January 15, 2014
Qualcomm’s CEO-elect Steve Mollenkopf shared his vision for 2014 during a CES press event, a vision that includes more robust and feature-rich operating systems enhancing the tablet market (providing opportunities for Qualcomm’s mobile Snapdragon chips), a growing trend in smart wearables (including Qualcomm’s Toq), and a new era of connected cars (aided by the new Snapdragon 602A). The AEC-Q100 compliant 602A is designed to meet auto industry standards for temperature, quality and longevity.
Mollenkopf suggested that “phone makers like Nokia, Samsung, LG and Sony will make a second coming in the tablet market,” reports Engadget. “This becomes an opportunity for Qualcomm and carriers to cash in, with the latter coming up with more innovative and creative ways to bring in more subscriptions, such as by selling the smartphone and the tablet as a pair. Mollenkopf also name-dropped the Amazon Kindle HDX and the Nexus 7 tablets, which are all powered by his company’s Snapdragon chips.”
Qualcomm is also looking to improve the connected car with a new chip that powers infotainment in addition to advanced connectivity and safety features, including facial and gesture recognition.
“Despite its absence in the recently formed Open Automotive Alliance (which is joined by rival NVIDIA), the chip giant thinks it can bring its connectivity expertise to the automobile industry, which is what the recently announced Snapdragon 602A aims to achieve,” notes the article.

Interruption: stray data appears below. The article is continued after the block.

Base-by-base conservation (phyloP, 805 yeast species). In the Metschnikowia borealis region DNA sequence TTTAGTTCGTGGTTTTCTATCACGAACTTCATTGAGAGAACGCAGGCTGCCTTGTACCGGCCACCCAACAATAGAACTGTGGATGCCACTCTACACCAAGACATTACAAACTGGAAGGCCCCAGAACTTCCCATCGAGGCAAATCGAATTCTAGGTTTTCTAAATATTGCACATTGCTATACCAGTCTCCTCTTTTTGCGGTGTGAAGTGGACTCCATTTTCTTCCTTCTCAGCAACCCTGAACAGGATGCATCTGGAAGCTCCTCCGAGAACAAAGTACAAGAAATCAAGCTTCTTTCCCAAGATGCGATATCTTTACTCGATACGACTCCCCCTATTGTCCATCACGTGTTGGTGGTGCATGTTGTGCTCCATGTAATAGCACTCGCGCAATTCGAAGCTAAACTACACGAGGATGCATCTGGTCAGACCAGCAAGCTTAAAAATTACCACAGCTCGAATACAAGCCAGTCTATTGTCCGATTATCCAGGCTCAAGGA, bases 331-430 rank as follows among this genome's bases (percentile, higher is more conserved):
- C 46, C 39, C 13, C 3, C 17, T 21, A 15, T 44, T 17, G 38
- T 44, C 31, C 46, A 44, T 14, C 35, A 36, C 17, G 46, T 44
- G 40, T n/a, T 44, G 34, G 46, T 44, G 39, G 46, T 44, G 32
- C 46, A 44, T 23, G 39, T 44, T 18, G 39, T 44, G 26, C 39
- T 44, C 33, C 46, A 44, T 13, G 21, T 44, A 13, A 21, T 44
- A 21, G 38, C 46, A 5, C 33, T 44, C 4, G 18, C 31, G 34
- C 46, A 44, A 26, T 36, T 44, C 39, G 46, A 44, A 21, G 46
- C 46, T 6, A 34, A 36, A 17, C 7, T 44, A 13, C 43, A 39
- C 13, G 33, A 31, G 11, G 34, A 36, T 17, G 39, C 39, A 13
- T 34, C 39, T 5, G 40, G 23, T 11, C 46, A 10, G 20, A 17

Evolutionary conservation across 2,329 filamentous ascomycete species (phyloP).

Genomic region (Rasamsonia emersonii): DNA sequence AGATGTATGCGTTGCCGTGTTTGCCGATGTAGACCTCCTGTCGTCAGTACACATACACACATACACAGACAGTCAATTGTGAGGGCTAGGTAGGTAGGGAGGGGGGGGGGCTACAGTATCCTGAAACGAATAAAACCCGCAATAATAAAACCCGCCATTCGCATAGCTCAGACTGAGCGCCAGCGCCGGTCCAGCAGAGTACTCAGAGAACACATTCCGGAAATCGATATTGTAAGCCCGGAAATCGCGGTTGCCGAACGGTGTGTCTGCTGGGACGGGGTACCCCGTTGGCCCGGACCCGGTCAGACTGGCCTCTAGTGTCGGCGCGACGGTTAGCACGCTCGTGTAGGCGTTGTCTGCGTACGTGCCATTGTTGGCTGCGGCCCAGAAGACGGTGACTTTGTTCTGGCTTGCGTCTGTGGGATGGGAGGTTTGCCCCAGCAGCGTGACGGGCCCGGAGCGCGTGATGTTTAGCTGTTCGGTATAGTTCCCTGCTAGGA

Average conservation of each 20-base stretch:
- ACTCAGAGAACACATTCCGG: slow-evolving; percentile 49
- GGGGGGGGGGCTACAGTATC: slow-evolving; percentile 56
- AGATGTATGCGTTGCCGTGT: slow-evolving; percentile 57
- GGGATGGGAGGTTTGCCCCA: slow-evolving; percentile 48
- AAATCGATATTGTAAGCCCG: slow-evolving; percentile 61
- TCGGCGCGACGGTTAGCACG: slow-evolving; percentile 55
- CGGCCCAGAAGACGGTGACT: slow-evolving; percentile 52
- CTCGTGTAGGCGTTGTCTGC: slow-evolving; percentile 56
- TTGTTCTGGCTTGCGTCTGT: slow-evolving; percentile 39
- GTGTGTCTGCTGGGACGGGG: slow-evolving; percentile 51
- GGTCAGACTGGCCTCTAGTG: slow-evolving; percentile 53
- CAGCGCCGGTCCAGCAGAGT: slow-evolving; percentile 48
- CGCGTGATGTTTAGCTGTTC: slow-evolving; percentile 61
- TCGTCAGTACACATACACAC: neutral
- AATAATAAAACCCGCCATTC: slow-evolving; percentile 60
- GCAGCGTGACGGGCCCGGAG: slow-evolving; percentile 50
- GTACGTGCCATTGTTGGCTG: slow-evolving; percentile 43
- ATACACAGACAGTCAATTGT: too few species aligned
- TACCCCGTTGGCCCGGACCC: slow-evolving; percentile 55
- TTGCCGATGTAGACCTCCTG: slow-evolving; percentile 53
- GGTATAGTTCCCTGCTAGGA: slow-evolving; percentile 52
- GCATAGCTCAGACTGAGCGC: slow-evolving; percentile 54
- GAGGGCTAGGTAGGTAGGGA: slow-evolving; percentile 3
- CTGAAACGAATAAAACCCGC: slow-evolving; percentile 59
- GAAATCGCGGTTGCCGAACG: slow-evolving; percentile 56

“As with the Snapdragon 802, the goal behind the 602A is to bring the dynamic app experience of smartphones and tablets to a different environment,” explains Engadget in a related post. “This means improved 3D navigation, cloud-based software and integration with mobile devices, among many other things. Support for both Android and QNX gives carmakers options for building their own infotainment systems that comply with the automotive industry’s requirements, as well.”
According to the company press release: “The Snapdragon 602A processor is pre-integrated with Qualcomm Gobi 9×15 multimode 3G/4G-LTE and QCA6574 Qualcomm VIVE 2-stream, dual-band 802.11ac Wi-Fi and Bluetooth LE 4.0-based modules to provide unprecedented, integrated connectivity options for connected infotainment systems.”
“The next phase is the car is going to not only get connected to the Internet, but it’s going to be connected to other cars, and it’s going to be doing a lot more sensing on what’s going on in the environment, and making decisions as to what it’s going to do,” explained Mollenkopf. “In order to do that, it needs to embrace technologies that are very similar to what you have in high-end smartphones.”
For additional thoughts from Mollenkopf, read his Q&A with CNET during CES.